These assumptions effectively mean the distribution of income between wages and profits is constant and can be ignored.
The model that continually gets it wrong
Fluctuations in wages growth are presumed to be cyclical, amenable to correction by by monetary policy (interest rates), with fiscal policy (tax and government spending) held in reserve.
The model hasn’t performed well.
Over the past decade the treasury and Reserve Bank have persistently overestimated wage growth.
Wage growth has almost halved during the time it was overestimated, and it seems likely this is related to a similar decline in the growth of GDP.
Treasury and the Reserve Bank overestimated wage growth because, when combined, the three Ps of productivity, population and workforce participation were growing strongly.
Their thinking was that if wage growth wasn’t climbing as expected, that was mainly due to a cyclical downturn. All that was needed were some interest rate cuts.
We’ve had 17 interest rate cuts in the past decade the treasury and Reserve Bank have continued to forecast wage growth while taking the cash rate all the way down from 4.75% to close to zero.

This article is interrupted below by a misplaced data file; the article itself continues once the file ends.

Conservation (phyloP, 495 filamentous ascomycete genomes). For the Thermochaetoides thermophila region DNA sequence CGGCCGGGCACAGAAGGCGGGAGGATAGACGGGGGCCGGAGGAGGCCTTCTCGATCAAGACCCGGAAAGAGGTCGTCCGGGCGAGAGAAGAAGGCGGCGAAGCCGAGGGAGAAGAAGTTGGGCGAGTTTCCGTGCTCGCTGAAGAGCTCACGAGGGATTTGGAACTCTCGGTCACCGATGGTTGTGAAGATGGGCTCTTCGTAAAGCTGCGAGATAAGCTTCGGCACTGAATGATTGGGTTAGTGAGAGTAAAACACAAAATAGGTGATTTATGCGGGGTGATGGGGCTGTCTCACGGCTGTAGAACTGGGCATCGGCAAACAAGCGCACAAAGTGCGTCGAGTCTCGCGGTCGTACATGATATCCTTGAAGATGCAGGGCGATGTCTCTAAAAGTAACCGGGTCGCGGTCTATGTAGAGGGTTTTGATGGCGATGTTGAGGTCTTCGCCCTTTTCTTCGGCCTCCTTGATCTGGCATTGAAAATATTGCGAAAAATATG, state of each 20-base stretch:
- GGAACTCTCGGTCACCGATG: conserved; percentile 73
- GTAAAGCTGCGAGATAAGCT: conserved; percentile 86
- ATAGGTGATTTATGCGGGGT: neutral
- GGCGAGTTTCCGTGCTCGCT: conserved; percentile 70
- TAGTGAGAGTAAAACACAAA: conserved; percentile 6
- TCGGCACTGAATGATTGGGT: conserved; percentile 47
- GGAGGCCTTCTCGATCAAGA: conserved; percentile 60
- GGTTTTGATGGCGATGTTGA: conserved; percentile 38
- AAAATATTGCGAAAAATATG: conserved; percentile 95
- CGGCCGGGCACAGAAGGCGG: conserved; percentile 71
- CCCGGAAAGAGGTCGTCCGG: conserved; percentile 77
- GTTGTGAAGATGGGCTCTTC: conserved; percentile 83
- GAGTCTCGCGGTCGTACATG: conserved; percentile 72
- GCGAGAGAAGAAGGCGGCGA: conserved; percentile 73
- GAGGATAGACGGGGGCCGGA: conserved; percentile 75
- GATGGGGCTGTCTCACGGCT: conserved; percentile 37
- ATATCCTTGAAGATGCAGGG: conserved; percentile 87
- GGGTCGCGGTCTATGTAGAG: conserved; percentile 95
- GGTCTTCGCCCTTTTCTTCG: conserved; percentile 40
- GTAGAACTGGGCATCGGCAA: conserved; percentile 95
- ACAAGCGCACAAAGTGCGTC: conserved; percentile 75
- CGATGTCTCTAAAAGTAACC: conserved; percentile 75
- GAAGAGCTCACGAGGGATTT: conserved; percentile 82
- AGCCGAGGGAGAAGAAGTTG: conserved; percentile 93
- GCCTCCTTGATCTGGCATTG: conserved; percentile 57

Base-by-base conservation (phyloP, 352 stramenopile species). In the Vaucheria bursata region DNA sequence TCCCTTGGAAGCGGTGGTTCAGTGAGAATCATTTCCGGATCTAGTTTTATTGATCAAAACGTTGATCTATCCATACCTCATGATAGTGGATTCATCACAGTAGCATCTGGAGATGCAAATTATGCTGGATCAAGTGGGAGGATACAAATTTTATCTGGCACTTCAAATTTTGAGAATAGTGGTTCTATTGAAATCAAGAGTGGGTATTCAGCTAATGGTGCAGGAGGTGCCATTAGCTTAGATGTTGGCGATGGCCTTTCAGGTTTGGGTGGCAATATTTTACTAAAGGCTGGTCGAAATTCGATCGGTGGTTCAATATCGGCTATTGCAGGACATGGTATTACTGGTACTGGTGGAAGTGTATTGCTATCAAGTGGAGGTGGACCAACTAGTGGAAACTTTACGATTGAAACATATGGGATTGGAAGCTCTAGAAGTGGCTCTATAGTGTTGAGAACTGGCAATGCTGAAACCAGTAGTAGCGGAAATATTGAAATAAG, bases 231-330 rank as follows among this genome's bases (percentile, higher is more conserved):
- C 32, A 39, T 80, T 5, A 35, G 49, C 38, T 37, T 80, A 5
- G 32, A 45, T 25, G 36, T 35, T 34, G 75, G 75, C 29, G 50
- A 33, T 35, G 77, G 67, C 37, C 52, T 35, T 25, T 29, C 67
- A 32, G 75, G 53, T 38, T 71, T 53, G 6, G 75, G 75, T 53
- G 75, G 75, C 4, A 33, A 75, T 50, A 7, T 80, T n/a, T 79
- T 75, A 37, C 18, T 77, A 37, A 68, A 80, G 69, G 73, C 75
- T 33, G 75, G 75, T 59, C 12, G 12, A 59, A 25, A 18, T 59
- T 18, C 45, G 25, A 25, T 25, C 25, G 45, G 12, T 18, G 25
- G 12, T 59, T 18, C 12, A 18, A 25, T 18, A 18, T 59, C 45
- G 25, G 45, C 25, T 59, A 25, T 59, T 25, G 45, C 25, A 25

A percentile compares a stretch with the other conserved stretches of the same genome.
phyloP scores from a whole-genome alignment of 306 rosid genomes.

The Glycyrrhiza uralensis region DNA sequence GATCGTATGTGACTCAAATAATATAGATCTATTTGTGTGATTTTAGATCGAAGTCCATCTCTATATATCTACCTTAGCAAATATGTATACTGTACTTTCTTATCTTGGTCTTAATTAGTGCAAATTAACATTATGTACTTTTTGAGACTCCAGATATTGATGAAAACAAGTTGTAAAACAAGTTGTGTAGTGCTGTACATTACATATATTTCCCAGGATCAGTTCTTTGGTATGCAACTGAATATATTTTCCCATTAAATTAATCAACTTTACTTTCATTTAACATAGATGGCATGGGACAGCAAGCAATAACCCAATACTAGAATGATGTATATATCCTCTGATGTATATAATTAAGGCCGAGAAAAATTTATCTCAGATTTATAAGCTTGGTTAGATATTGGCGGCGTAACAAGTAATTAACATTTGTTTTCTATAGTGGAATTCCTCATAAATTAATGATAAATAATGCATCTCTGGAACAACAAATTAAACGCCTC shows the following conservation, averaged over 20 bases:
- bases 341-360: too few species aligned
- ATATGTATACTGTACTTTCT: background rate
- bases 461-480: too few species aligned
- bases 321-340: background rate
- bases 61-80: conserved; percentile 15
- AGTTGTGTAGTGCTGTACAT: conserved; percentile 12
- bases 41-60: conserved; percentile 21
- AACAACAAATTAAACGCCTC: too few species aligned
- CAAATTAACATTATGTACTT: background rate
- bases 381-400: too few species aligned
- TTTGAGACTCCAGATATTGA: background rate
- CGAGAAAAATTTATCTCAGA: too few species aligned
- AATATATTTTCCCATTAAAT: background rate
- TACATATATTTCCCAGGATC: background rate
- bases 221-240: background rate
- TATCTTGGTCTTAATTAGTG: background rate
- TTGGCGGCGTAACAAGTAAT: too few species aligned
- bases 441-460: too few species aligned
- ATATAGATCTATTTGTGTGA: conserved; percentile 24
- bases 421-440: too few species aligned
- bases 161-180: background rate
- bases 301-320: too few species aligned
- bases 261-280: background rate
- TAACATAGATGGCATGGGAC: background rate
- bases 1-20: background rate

There are better models
A better model, used by post-Keynesian economists, treats economic growth as being determined by aggregate demand, both in the short and longer terms. Aggregate demand can be either wage or profit-led.
Wage growth can lead to growth in consumer spending, profit growth can lead to growth in business investment.
Profit growth can be enhanced by changes in the profit share of income, which is the other side of the wage share of income. When the wage share of income goes up, the profit share goes down.
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But profit growth can also be affected by capacity utilisation, which is the extent to which factories and the like are operating at their full capacity. The more consumers spend, the greater the rate of capacity utilisation and the greater are profits.
Very large increases in real wages can most certainly dent economic growth.